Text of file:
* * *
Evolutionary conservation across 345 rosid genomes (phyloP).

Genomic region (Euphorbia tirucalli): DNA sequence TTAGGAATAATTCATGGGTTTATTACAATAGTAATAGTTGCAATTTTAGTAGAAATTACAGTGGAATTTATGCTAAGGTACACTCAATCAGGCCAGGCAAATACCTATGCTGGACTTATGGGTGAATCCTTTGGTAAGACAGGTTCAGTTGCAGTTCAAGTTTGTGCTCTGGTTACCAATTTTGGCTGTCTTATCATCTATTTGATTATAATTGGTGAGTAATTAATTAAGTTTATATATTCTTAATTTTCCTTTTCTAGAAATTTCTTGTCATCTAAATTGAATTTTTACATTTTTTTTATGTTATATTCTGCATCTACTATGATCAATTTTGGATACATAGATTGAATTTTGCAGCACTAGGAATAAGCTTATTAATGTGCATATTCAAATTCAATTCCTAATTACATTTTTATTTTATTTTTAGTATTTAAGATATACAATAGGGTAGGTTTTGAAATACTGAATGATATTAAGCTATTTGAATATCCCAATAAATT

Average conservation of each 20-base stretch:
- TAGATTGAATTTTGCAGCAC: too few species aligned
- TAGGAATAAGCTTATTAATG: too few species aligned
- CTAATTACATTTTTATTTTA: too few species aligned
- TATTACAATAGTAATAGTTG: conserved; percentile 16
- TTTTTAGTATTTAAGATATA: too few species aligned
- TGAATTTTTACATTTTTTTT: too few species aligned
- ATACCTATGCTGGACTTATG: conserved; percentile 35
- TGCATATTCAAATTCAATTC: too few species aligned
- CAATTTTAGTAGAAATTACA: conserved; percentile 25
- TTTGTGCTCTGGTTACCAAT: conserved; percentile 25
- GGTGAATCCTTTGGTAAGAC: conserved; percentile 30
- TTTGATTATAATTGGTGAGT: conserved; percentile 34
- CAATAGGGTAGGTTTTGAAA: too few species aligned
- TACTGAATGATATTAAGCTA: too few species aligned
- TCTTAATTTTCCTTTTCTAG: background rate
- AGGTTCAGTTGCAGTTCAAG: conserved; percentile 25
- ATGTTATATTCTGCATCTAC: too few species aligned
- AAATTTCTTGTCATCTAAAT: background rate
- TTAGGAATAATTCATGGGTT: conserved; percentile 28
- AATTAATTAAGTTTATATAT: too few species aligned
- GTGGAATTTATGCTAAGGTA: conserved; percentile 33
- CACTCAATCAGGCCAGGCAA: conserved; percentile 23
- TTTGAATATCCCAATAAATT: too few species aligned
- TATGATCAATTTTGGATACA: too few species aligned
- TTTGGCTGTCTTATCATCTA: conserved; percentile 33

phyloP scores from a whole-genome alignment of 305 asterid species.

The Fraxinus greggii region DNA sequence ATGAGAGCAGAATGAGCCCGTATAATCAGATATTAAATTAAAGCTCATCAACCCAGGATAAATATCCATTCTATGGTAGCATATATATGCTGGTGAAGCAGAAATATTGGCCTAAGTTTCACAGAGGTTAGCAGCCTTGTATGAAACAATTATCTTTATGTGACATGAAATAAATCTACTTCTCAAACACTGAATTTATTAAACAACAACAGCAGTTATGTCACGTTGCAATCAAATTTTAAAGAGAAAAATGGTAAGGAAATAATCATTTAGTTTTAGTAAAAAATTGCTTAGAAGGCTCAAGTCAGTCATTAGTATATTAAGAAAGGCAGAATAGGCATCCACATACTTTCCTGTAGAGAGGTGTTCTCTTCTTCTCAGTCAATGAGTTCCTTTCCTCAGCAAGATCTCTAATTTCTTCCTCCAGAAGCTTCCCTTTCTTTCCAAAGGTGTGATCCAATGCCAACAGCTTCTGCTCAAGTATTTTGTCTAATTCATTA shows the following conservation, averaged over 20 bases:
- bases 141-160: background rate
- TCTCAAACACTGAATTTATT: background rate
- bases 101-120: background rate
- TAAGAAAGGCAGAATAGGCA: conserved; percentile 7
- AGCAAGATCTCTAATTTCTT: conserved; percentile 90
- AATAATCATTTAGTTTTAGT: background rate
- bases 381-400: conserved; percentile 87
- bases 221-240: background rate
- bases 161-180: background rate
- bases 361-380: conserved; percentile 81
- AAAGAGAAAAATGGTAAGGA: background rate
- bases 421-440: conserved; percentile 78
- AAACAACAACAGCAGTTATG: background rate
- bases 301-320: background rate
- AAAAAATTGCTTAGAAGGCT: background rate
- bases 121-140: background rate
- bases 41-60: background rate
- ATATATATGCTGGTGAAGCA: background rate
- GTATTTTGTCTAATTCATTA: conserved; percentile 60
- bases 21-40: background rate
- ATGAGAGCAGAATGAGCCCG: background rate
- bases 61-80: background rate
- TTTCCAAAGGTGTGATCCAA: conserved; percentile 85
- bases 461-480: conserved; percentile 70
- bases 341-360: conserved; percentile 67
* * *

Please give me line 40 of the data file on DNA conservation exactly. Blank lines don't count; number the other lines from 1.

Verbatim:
- bases 361-380: conserved; percentile 81